Genetic variants contributing to colistin cytotoxicity: Identification of TGIF1 and HOXD10 using a population genomics approach

Michael Eadon, Ronald J. Hause, Amy L. Stark, Ying Hua Cheng, Heather E. Wheeler, Kimberly S. Burgess, Eric Benson, Patrick N. Cunningham, Robert Bacallao, Pierre Dagher, Todd Skaar, M. Eileen Dolan

Research output: Contribution to journalArticle

Abstract

Colistin sulfate (polymixin E) is an antibiotic prescribed with increasing frequency for severe Gram-negative bacterial infections. As nephrotoxicity is a common side effect, the discovery of pharmacogenomic markers associated with toxicity would benefit the utility of this drug. Our objective was to identify genetic markers of colistin cytotoxicity that were also associated with expression of key proteins using an unbiased, whole genome approach and further evaluate the functional significance in renal cell lines. To this end, we employed International HapMap lymphoblastoid cell lines (LCLs) of Yoruban ancestry with known genetic information to perform a genome-wide association study (GWAS) with cellular sensitivity to colistin. Further association studies revealed that single nucleotide polymorphisms (SNPs) associated with gene expression and protein expression were significantly enriched in SNPs associated with cytotoxicity (p ≤ 0.001 for gene and p = 0.015 for protein expression). The most highly associated SNP, chr18:3417240 (p = 6.49 × 10-8), was nominally a cis-expression quantitative trait locus (eQTL) of the gene TGIF1 (transforming growth factor β (TGFβ)-induced factor-1; p = 0.021) and was associated with expression of the protein HOXD10 (homeobox protein D10; p = 7.17 × 10-5). To demonstrate functional relevance in a murine colistin nephrotoxicity model, HOXD10 immunohistochemistry revealed upregulated protein expression independent of mRNA expression in response to colistin administration. Knockdown of TGIF1 resulted in decreased protein expression of HOXD10 and increased resistance to colistin cytotoxicity. Furthermore, knockdown of HOXD10 in renal cells also resulted in increased resistance to colistin cytotoxicity, supporting the physiological relevance of the initial genomic associations.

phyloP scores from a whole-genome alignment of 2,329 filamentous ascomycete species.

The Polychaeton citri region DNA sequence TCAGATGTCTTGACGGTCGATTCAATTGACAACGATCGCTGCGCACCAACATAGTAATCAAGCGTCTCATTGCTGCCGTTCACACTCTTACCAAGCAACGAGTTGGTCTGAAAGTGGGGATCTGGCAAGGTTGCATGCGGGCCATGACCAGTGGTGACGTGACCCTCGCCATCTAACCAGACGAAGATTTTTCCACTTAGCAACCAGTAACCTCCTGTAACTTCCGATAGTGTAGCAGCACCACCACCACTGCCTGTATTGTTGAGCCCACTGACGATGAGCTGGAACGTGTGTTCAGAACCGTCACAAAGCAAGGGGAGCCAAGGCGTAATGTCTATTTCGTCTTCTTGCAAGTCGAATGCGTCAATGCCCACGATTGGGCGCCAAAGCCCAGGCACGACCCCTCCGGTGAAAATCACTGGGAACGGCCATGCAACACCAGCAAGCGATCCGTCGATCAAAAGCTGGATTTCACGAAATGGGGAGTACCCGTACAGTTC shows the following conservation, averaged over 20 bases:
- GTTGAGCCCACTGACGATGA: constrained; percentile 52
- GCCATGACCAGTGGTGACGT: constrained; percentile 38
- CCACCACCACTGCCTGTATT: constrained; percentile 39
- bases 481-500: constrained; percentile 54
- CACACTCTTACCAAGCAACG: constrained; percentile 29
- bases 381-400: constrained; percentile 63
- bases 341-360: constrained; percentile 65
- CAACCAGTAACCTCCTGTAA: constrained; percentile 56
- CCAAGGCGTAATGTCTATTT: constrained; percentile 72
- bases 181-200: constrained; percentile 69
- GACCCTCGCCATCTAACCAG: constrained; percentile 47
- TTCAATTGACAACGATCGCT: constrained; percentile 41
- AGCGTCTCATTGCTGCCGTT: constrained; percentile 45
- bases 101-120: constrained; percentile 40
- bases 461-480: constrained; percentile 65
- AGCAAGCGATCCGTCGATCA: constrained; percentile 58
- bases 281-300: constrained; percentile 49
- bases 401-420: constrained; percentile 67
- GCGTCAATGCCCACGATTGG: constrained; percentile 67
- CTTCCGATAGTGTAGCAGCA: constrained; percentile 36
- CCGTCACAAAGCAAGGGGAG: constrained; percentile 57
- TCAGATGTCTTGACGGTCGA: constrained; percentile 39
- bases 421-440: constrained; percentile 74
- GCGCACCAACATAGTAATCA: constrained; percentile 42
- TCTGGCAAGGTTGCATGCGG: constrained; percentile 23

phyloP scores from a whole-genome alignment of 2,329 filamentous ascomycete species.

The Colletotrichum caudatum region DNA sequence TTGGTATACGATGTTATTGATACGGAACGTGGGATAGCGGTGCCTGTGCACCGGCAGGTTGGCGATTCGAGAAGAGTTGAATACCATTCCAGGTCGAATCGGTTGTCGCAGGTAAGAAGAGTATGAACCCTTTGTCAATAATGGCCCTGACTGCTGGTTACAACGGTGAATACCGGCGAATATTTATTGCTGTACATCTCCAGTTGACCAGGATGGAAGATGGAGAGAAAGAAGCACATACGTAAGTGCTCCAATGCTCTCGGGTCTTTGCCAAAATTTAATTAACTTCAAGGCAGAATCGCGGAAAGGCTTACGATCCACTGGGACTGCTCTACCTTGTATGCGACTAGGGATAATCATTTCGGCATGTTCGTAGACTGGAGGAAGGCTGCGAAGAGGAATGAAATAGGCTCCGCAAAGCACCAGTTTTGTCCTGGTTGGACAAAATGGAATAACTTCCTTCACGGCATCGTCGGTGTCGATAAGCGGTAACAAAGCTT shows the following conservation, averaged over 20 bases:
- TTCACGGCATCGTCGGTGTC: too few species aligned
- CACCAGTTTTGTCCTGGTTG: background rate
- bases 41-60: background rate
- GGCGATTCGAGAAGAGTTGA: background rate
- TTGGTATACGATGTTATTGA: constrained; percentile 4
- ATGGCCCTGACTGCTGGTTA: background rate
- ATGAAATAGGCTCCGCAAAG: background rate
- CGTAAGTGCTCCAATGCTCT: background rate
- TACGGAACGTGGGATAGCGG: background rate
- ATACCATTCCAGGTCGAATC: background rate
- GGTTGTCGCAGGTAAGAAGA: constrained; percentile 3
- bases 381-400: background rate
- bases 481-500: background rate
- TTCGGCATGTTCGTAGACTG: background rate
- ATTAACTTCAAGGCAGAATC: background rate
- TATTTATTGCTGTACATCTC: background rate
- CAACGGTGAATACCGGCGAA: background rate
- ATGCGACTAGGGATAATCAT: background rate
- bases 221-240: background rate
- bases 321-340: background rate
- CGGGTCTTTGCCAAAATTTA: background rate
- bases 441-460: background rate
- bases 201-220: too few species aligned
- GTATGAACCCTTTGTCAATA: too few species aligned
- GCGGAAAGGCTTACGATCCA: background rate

Original languageEnglish (US)
Article number661
JournalInternational Journal of Molecular Sciences
Volume18
Issue number3
DOIs
StatePublished - Mar 18 2017

Keywords

  • Colistin
  • HOXD10
  • Lymphoblastoid cell line
  • Nephrotoxicity
  • TGIF1

ASJC Scopus subject areas

  • Catalysis
  • Molecular Biology
  • Computer Science Applications
  • Spectroscopy
  • Physical and Theoretical Chemistry
  • Organic Chemistry
  • Inorganic Chemistry

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